Several attempts of having some well-known Shakespearean plays being adapted into Cantonese opera performances were seen over the last decade. The reason of this lies in the development of purely traditional Chinese art forms into an East-meets-West component for aesthetic sublimation. There are various aspects in common or in diversity pertaining to the form of expressions across performances, and the ways of dealing with drama dialogues and poetic rhetoric, not to mention the cultural concerns in mediating between the Western and Chinese genres. Drama and performances are somehow meticulously knitted with lyrical representations of poetry; poetry in turn conforms well to the dialogue-lyric-laden scenario of plays and operas. It is, therefore, inspiring to scrutinize the threefold relationship amongst the specific poetic structure, rhetorical features and their cultural implications when they are seen in these performable genres during the process of adaptation. These components are closely interlinked with, and are usually experiencing strong impacts towards each other. In reality, popular Shakespearean plays like Macbeth and Hamlet have been reformatted and restored as localized Cantonese opera titles (in 2012 and 2015 respectively), resulting from a breakaway of territorial and literary restrictions, and a merging of Eastern and Western essentials to supplement the original taste of these performances. For Chinese performance goers who are also familiar with English literary masterpieces, this creation subsequently transforms their knowledge. In spite of some criticisms received for such adaptations for being “something in-between”, it is still worthy of sensible discussions about the value of their existence.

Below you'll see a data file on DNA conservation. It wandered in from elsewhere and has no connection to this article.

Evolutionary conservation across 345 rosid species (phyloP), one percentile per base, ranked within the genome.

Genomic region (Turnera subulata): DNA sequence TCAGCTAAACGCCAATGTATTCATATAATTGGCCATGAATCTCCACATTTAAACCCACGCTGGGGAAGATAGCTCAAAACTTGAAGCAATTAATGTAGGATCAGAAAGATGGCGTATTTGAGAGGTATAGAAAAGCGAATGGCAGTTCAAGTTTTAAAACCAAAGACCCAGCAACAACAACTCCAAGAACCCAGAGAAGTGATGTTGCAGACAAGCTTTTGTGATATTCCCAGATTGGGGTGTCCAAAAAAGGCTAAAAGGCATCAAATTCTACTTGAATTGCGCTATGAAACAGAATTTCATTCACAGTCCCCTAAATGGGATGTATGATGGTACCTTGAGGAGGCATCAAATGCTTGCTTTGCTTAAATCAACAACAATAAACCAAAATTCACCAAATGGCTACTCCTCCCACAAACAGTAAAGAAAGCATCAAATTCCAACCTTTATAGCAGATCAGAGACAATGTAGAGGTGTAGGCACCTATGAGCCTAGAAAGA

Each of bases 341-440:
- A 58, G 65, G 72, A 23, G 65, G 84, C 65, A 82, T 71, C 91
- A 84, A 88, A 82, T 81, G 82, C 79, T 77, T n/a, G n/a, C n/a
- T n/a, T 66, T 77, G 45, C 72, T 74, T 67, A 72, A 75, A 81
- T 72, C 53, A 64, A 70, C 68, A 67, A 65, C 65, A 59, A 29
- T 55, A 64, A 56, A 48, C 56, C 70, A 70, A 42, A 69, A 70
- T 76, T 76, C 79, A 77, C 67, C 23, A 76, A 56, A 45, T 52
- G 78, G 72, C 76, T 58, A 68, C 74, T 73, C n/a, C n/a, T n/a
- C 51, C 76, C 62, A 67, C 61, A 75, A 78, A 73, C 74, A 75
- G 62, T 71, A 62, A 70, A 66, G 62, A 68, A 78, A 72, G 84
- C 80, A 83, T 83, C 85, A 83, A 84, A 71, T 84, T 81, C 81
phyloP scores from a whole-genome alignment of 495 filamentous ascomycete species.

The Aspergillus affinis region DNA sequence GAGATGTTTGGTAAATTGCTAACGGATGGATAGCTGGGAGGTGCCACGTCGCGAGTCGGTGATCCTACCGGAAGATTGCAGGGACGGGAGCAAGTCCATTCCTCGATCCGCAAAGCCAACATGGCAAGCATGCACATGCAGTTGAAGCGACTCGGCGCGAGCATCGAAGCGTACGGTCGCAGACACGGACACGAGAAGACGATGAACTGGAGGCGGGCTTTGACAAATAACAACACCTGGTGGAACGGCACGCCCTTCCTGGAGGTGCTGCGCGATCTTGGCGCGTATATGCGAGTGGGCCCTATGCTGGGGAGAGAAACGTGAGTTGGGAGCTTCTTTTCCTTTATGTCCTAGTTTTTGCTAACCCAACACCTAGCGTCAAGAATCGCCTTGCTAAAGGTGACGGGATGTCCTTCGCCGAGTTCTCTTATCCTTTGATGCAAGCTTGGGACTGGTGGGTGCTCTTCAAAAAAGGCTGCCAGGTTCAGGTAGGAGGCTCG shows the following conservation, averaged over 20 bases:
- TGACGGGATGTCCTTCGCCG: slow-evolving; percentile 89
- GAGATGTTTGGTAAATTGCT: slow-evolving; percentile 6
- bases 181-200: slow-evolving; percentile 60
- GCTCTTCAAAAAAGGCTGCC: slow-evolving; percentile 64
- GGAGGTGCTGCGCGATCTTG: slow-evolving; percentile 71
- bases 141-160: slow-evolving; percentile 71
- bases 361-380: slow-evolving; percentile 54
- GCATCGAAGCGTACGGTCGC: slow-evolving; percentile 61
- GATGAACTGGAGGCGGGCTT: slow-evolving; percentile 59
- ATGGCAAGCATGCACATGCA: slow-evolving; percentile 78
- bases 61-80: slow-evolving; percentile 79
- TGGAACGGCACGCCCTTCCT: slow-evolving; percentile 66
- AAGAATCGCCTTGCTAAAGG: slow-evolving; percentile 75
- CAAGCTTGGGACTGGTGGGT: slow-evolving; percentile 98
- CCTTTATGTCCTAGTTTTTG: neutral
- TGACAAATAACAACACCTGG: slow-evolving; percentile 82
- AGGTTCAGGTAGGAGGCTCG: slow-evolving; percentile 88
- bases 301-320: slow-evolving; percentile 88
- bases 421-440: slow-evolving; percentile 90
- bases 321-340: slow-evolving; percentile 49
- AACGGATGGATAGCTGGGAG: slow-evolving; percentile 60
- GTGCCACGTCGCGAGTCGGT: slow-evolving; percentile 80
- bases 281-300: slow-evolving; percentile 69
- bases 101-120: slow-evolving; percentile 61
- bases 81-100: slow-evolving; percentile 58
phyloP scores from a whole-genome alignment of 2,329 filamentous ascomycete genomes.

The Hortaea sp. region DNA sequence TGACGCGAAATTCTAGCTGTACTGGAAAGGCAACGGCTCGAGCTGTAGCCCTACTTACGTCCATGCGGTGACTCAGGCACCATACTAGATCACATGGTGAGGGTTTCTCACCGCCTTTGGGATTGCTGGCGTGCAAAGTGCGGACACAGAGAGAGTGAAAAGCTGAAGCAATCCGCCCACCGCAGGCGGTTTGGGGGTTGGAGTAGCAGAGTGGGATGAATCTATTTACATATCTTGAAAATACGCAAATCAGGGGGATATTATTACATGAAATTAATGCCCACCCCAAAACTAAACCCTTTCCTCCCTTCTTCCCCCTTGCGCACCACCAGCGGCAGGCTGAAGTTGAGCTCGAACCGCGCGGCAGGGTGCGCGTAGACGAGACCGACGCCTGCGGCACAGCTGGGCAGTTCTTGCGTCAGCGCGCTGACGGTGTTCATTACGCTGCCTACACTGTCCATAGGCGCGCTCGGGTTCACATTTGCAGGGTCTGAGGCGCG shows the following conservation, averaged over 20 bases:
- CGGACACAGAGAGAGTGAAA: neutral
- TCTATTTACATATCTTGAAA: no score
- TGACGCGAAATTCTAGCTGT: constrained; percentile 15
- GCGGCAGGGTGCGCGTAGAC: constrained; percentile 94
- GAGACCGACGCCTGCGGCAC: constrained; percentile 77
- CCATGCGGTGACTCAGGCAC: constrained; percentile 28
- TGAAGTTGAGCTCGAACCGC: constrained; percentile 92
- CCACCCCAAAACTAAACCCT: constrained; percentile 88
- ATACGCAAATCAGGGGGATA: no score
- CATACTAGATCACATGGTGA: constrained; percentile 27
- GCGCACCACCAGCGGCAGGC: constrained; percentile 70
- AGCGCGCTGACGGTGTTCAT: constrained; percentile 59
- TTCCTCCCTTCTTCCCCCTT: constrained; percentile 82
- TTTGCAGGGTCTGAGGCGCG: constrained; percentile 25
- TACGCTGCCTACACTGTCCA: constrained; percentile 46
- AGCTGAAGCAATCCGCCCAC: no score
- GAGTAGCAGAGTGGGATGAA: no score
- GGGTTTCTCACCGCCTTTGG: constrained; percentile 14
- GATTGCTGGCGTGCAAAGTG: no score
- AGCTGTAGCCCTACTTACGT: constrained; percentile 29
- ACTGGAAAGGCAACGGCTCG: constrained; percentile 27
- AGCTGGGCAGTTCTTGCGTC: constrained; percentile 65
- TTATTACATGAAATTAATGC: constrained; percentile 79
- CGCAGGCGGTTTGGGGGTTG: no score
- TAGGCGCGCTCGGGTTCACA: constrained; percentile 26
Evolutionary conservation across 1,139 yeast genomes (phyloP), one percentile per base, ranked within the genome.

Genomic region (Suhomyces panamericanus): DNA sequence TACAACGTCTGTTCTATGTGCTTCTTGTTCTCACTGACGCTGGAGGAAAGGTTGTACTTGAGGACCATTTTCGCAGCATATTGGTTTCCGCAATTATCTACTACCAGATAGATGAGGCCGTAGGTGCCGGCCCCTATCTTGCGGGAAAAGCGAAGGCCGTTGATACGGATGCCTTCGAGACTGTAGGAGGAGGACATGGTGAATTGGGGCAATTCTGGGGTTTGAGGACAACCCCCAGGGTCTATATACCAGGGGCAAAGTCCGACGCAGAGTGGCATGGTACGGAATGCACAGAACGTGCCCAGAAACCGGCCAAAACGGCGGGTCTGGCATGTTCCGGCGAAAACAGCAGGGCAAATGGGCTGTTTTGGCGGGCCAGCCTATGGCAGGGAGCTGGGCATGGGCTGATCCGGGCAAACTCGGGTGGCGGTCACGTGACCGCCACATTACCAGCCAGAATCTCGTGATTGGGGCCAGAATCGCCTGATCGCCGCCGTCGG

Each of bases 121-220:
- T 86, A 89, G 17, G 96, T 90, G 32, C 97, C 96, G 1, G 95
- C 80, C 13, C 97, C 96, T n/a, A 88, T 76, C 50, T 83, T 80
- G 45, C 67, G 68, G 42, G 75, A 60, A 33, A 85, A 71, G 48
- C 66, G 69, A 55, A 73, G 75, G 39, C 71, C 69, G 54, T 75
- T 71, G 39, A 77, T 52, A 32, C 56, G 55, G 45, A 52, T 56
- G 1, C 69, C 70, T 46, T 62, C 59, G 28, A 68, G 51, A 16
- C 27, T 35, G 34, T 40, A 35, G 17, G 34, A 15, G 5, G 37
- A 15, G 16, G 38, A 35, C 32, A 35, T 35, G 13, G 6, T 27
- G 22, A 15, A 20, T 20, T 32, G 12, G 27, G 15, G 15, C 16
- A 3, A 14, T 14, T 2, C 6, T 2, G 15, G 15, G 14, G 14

Kar Yue Chan, The Open University of Hong Kong, Hong Kong
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